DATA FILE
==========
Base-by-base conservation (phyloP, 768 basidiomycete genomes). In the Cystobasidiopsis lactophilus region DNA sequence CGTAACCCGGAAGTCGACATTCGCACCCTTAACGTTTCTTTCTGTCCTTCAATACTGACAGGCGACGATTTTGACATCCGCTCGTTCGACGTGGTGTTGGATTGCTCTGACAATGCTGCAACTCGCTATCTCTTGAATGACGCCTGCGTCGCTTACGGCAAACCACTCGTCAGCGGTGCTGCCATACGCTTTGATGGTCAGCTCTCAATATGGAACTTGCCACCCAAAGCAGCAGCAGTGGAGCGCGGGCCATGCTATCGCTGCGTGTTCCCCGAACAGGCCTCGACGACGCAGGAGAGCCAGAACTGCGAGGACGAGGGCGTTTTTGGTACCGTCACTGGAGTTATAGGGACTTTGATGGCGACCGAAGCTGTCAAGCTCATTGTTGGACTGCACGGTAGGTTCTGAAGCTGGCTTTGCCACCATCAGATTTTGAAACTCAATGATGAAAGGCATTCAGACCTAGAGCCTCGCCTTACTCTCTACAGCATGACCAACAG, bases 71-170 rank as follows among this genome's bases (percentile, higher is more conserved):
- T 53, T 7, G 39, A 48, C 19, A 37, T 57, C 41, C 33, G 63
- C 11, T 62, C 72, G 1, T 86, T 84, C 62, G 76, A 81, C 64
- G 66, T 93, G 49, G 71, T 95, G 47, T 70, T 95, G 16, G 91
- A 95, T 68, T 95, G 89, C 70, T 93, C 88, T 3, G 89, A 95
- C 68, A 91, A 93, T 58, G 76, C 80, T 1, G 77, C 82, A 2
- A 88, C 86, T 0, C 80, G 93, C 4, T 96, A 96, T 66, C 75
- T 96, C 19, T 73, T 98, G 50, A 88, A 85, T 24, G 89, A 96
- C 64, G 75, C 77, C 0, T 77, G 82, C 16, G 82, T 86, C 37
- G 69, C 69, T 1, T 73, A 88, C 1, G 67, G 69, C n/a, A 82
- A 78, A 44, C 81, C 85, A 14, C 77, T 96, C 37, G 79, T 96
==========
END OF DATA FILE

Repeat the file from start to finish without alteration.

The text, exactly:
Base-by-base conservation (phyloP, 768 basidiomycete genomes). In the Cystobasidiopsis lactophilus region DNA sequence CGTAACCCGGAAGTCGACATTCGCACCCTTAACGTTTCTTTCTGTCCTTCAATACTGACAGGCGACGATTTTGACATCCGCTCGTTCGACGTGGTGTTGGATTGCTCTGACAATGCTGCAACTCGCTATCTCTTGAATGACGCCTGCGTCGCTTACGGCAAACCACTCGTCAGCGGTGCTGCCATACGCTTTGATGGTCAGCTCTCAATATGGAACTTGCCACCCAAAGCAGCAGCAGTGGAGCGCGGGCCATGCTATCGCTGCGTGTTCCCCGAACAGGCCTCGACGACGCAGGAGAGCCAGAACTGCGAGGACGAGGGCGTTTTTGGTACCGTCACTGGAGTTATAGGGACTTTGATGGCGACCGAAGCTGTCAAGCTCATTGTTGGACTGCACGGTAGGTTCTGAAGCTGGCTTTGCCACCATCAGATTTTGAAACTCAATGATGAAAGGCATTCAGACCTAGAGCCTCGCCTTACTCTCTACAGCATGACCAACAG, bases 71-170 rank as follows among this genome's bases (percentile, higher is more conserved):
- T 53, T 7, G 39, A 48, C 19, A 37, T 57, C 41, C 33, G 63
- C 11, T 62, C 72, G 1, T 86, T 84, C 62, G 76, A 81, C 64
- G 66, T 93, G 49, G 71, T 95, G 47, T 70, T 95, G 16, G 91
- A 95, T 68, T 95, G 89, C 70, T 93, C 88, T 3, G 89, A 95
- C 68, A 91, A 93, T 58, G 76, C 80, T 1, G 77, C 82, A 2
- A 88, C 86, T 0, C 80, G 93, C 4, T 96, A 96, T 66, C 75
- T 96, C 19, T 73, T 98, G 50, A 88, A 85, T 24, G 89, A 96
- C 64, G 75, C 77, C 0, T 77, G 82, C 16, G 82, T 86, C 37
- G 69, C 69, T 1, T 73, A 88, C 1, G 67, G 69, C n/a, A 82
- A 78, A 44, C 81, C 85, A 14, C 77, T 96, C 37, G 79, T 96